It has been registered for use in humans treating Influenza type A virus since 1966. But, it is just reducing the severity of the infection of Influenza type A virus, while never cure the disease completely.

in the labrotory examination, the drug was found to reduce losses in poultry. but initial benefit was negated by emergences of drug resistancevirus, hence it is not advised for the treating in poultry.

the writer has tried this drug during the outbreak of HPAI in the broiler. where was mortality reached 50 birds/hours, @ 5mg/kg body weight in 48 hours drinking water?

but, unfortunately, the case was never cured ultimately culled the flocks. But, the finding is initially carried out due to severe virulency of Avian influenza virus assuage develope resistance in this drug.

b) Oseltamivir

It is the broad spectrum anti-influenzal drug, that effective in all types of Neuraminidase (NA) protein a viral surface enzyme.

which is responsible for the replication and deactivate of influenza viruses A and B, by preventing the release of viruses from infected host cells. but the application of this drug is documented yet the poultry.

Prophylaxis Application

Prophylaxis treatment of Avian Influenza infection in poultry is being treated by Oseltamivir successfully result-oriented in the field @1mg/kg body weight.

In the year 2018. HPAI was breaking out throughout Bangladesh. but this drug practically applies in some egg-laying farms, fortunately, the symptoms were totally denied, where to apply this drug prophylactically.

But, In the case of the egg layer hen, when birds are affected, & showing hemorrhagic egg peritonitis caused by HPAI. There is no treatment is successful, So it is a wise decision to culled the birds immediately.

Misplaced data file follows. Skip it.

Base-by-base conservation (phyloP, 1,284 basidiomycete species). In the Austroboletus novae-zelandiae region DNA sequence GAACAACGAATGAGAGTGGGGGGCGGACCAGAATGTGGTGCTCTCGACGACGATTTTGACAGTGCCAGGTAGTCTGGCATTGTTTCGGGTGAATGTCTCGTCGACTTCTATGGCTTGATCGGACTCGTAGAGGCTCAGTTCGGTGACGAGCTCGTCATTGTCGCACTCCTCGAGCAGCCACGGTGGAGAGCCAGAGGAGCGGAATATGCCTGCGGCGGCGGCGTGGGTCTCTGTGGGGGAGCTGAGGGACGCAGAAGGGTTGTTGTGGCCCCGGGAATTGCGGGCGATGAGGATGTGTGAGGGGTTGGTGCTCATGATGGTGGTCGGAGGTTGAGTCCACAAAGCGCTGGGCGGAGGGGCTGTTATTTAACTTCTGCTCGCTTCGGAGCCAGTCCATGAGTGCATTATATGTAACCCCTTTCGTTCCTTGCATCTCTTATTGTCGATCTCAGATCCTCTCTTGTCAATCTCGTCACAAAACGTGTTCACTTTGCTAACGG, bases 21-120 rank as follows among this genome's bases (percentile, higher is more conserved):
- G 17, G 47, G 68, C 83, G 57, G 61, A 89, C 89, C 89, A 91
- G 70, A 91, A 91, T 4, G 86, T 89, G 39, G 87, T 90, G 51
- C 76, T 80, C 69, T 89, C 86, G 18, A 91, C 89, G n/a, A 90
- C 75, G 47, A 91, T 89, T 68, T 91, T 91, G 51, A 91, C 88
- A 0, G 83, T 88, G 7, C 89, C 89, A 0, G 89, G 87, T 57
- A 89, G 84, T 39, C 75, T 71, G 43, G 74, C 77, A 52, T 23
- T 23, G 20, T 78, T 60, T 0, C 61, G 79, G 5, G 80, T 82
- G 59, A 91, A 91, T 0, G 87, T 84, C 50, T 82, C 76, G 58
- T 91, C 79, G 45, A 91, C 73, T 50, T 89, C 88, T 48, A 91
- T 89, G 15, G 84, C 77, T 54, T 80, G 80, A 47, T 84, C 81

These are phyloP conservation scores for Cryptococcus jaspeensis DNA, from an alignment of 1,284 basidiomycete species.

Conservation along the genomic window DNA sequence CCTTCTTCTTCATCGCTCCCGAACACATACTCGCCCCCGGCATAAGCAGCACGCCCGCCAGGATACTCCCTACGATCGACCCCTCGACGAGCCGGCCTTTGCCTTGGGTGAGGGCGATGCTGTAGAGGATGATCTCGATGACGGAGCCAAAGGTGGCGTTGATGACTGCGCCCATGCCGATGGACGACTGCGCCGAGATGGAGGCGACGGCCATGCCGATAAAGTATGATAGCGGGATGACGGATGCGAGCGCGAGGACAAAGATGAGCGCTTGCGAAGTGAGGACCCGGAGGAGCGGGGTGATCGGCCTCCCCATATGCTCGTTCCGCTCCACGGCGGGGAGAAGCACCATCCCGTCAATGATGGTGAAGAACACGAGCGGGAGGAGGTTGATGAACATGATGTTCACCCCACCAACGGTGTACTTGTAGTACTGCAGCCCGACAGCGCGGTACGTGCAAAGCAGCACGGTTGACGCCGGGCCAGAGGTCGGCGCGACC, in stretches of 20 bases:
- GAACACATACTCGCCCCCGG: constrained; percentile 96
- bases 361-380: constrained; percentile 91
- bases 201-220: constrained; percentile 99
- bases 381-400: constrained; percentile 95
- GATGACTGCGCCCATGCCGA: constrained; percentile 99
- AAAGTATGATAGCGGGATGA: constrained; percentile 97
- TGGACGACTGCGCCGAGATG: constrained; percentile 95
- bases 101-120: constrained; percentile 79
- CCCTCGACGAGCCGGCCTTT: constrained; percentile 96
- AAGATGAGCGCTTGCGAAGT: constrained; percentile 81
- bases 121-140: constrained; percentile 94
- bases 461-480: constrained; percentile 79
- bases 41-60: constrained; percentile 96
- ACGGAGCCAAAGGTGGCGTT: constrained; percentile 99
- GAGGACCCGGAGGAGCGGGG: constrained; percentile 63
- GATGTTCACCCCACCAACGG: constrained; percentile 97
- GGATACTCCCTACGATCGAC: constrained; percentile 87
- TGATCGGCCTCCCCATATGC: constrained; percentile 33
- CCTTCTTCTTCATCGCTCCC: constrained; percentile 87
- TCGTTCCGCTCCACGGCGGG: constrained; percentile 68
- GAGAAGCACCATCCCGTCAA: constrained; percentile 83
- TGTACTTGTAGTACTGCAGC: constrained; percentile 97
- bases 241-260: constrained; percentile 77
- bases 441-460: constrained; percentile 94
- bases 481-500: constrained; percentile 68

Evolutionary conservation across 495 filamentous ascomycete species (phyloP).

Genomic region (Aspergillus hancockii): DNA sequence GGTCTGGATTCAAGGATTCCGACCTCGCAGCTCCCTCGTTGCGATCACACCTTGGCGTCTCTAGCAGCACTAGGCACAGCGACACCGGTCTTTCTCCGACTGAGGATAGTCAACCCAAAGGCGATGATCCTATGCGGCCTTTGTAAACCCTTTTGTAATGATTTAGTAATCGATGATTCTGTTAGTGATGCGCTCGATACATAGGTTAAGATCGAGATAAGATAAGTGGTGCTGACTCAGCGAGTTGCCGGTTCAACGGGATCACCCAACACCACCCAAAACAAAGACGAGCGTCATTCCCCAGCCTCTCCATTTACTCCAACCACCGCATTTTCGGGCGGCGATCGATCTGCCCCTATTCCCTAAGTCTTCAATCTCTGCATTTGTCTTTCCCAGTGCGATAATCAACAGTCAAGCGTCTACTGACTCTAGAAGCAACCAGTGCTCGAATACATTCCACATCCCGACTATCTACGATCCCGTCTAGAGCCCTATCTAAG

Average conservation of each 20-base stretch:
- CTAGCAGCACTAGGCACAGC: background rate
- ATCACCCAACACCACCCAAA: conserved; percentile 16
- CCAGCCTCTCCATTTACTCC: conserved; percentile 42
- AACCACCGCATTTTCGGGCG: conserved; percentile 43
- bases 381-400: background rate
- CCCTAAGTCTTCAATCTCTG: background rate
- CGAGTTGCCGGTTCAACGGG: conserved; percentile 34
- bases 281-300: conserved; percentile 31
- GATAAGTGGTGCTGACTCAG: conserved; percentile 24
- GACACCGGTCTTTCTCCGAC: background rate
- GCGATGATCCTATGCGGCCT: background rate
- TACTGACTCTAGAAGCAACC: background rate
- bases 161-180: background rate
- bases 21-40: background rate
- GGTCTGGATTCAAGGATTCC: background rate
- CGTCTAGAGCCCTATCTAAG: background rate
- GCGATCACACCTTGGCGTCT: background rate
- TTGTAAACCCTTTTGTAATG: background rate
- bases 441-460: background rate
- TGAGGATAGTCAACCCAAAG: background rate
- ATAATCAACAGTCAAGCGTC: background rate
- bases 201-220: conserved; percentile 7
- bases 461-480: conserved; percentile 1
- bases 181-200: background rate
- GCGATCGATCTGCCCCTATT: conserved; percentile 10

Low Pathogenic Avian Influenza (LPAI)

It is less devastating compared to mortality between HPAI. It is being effectively controlled without the application of Anti-Influenzeal drugs in the field.

The success of the treatment depends on the complication of the clinical sign, postmortem findings,& diagnosis of disease. If you unaware, please visit the links:

Clinical Signs Of Low Pathogenicnic Avian Influenza (LPAI) In Poultry

Postmortem Findings Of Low Pathogenic Avian Influenza (LPAI) In Poultry

It is required at least two weeks to fully recover to its previous state, and birds became off feed at least one week at the final stage.

But in this period, severe viral replication occurred especially in the egg-follicle, which is why drop off egg production for a long time due to the destruction of egg follicle or inability to produce ovum in the reproductive tract in the poultry.

For Broiler Birds

The common clinical symptoms are coughing, gurgle, coughing with jerking head with normal watering and feeding but no mortality. It is also easily diagnosed without s\lab support by the application of antimycoplasma drugs. If the coughing not subsides, it is 100% sure that it is LPAI and it takes another one week to recover it. So, don’t worry about your coughing problem.

low pathogenic avian influenza
In the case of broiler birds, Severe hemorrhage is seen during the outbreak of LPAI which manifest by excessive coughing and gurgle sound with higher mortality.

Some poultry consultant suggests disinfectant with paracetamol in drinking water but avoids antibiotics due to resistance by the virus at least seven days in case of the broiler.

For Laying Hen

In the case of the egg layer, the birds are placed in the cage. Sometimes it is affected by the mycoplasma gallisepticum with other gram-negative bacteria. In this case.

low pathogenic avian influenza
Treahea is mild hemorrhage but symptoms are manifest by the drop in egg production and slightly coughing

drugs for mycoplasma and other broad-spectrum antibiotic continue for several weeks. (How to apply these drugs click here) Treatment continues as per broiler but floor rearing system iodine-based disinfectants with antimycoplasmal drugs successful.

Md. Ramzan Ali, DVM, Poultry veterinarian

References

Avian Influenza and Newcastle Disease by A Field and Laboratory Manual Foreword by Joseph Domenech and Bernard Vallat

Diseases Of Poultry, 13 the edition

Poultry Diseases, 6th edition